Patients and friends of patients are phoning and writing us. Write if you can -- it's not always possible to get to all phone calls right away.
A woman forwards a friend's letter: "Ghastly sojourn in the hospital. Monstrous sadistic nurse . . . Scolded almost everybody . . . Roommate moaned and sobbed constantly at first. Then one night of her snoring followed by the night when speech came back and she went on and on, punctuated with cries . . . I was in no mood to be a hero and tried to see, hear, speak as little as possible."
A woman tells of sitting with a friend, 97, who "seemed to be dying, so I rang for a nurse. She came and took her blood pressure, then hurried to call her doctor.
"After 90 minutes he still hadn't called back. Finally they started an i.v." -- for intravenous fluids -- "and the next morning they told me she was dehydrated because her doctor hadn't ordered them to keep track of fluid input and output.
"Shouldn't you be able to get a doctor in a hospital when you need one?"
Of course you should. Sick people should be in a hospital which has adequate round-the-clock house staff -- residents or others -- empowered to start emergency treatments whether or not the patient's doctor is available.
"Most of the nurses bent over backward to help," this woman added.
Here's a different kind of story.
"Because the medical profession is under increased scrutiny" and criticism, "I want to share a recent positive experience," Josephine Dunne of the National Aeronautics and Space Administration writes.
A sinus infection led her internist and a radiologist to order X-rays and a CAT scan that revealed an unsuspected meningioma -- a large, benign yet still perilous brain tumor.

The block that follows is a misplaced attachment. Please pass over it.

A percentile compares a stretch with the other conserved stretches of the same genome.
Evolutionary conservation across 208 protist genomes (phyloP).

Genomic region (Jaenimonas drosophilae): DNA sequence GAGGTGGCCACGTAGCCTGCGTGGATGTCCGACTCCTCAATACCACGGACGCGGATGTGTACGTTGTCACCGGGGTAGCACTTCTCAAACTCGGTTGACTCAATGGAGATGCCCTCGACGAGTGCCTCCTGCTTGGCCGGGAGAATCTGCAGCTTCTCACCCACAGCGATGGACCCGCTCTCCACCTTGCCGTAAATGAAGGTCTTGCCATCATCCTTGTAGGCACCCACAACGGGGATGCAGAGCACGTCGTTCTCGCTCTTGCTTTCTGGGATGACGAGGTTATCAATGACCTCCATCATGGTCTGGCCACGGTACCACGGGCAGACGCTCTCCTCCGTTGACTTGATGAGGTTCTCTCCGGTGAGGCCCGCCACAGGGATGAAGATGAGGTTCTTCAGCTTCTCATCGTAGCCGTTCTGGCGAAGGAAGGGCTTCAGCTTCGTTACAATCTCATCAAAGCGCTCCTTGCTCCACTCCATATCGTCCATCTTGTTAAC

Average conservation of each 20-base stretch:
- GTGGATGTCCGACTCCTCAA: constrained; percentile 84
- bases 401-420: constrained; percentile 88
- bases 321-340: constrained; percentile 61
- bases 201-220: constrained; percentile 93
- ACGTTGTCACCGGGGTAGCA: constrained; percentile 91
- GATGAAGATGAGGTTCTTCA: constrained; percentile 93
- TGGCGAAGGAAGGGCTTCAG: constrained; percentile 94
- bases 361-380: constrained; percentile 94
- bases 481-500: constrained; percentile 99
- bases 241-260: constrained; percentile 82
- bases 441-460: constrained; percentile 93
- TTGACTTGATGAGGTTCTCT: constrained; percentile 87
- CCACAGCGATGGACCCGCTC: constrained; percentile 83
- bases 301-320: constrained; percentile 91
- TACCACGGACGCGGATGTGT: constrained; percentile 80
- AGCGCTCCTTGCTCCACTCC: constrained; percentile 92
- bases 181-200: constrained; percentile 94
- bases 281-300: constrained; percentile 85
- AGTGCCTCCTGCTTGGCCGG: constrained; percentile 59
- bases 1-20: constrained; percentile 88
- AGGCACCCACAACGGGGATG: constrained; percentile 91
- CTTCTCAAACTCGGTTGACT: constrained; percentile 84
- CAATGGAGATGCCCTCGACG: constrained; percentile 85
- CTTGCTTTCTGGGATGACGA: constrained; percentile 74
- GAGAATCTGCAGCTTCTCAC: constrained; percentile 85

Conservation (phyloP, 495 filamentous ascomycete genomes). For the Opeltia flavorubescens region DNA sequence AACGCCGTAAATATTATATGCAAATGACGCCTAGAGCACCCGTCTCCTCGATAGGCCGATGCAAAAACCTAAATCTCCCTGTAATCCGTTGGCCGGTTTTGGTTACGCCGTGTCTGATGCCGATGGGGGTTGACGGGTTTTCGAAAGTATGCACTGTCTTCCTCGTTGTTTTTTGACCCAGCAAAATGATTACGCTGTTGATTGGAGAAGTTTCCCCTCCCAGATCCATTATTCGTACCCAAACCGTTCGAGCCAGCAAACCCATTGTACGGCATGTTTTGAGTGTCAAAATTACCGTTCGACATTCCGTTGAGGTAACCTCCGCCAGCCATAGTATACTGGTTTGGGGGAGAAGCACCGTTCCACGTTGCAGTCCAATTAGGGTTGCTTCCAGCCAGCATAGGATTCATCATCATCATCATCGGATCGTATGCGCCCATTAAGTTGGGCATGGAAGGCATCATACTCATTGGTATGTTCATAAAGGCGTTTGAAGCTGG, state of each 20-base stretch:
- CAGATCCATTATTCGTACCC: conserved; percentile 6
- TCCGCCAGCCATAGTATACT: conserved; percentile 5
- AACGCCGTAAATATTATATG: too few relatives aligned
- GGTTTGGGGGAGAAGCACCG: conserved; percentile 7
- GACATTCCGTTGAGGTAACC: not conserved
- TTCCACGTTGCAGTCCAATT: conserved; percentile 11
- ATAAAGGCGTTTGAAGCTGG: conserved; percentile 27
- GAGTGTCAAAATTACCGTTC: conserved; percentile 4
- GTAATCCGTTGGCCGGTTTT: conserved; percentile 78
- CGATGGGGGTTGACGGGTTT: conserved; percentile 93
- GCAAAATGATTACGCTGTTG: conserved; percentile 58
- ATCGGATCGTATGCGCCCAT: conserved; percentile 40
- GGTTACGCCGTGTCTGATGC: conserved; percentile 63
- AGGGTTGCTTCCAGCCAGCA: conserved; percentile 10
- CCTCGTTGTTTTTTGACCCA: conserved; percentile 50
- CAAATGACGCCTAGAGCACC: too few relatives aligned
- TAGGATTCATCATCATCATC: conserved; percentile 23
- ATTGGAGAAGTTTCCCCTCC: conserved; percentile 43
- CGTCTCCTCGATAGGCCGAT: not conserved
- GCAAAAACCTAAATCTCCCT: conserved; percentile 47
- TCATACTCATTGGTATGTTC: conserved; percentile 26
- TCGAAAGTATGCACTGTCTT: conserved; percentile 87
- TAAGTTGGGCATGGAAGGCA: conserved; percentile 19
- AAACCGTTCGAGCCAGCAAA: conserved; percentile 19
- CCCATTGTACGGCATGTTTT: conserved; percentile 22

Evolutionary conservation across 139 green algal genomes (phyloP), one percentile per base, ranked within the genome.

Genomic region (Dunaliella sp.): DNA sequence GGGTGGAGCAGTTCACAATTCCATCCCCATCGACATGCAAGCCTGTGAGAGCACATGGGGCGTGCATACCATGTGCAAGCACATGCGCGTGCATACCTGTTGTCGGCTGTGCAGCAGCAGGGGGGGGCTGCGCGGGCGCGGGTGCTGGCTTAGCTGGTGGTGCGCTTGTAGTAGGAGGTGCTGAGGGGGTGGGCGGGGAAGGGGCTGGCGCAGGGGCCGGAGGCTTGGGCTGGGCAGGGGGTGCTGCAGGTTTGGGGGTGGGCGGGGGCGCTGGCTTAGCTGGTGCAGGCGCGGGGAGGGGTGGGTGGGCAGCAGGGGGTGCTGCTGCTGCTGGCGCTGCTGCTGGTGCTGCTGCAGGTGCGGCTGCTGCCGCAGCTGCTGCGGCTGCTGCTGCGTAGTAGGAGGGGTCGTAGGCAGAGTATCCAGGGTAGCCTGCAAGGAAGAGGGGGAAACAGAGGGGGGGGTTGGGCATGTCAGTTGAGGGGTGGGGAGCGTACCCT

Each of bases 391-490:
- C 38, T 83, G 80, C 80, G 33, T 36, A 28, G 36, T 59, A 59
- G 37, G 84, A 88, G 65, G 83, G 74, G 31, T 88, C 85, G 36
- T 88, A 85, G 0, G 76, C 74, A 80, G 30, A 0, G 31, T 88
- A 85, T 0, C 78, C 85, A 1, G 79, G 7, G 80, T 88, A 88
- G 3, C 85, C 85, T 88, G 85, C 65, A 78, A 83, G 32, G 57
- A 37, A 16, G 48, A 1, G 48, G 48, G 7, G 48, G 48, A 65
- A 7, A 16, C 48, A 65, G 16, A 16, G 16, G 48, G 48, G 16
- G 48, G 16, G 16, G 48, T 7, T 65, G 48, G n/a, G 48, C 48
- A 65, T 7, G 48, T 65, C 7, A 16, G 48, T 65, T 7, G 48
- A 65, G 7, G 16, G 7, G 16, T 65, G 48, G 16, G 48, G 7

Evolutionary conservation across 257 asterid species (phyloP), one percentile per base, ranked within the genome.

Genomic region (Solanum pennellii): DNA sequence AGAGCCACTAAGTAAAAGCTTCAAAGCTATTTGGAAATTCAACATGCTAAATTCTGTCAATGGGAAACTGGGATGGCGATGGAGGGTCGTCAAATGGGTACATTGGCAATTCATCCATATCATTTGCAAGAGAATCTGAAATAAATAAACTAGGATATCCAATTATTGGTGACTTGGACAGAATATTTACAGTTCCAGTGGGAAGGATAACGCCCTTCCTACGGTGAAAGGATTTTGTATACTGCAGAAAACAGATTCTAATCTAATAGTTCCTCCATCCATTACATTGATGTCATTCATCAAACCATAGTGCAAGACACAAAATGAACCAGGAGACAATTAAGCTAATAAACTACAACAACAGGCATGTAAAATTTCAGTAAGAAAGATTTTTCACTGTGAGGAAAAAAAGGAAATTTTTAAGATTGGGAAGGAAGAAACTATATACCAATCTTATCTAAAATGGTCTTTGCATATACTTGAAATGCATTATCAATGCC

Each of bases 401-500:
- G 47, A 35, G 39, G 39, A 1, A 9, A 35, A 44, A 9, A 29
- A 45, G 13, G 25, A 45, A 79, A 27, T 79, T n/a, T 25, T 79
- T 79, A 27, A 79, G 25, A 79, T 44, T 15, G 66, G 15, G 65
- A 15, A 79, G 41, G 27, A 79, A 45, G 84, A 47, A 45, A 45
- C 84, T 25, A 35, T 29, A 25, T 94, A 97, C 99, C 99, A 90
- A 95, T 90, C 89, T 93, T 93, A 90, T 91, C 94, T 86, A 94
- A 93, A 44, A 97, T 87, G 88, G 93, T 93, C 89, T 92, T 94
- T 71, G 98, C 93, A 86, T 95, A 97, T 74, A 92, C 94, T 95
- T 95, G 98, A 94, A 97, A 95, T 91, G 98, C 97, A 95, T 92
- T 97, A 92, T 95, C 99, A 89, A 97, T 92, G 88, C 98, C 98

"My physician immediately sent me to Georgetown University Hospital, where my scan was reviewed by an extremely competent neurologist . . . candidly thorough in his examination and explanation, kind and open to all my questions."
She was admitted for surgery. "Prior to the surgery I was thoroughly briefed by the chief surgeon, the coordinating nurse, the anesthesiologist and the intensive care nurse. All tests -- especially an arteriogram, which is scary and intermittently painful -- were administered with intelligent explanations and gentleness.
"I was treated with the greatest courtesy, care and professionalism by all, including doctors, residents and interns, nurses, lab technicians, transport personnel and food suppliers . . . There were no surprises . . . This experience showed me the medical professional at its best."
The experience shows that "some places are doing it well," she adds.
From the conflicting reports I get about almost every institution, I would say many are doing it spectacularly well for some patients and doing it badly for some. -- Victor Cohn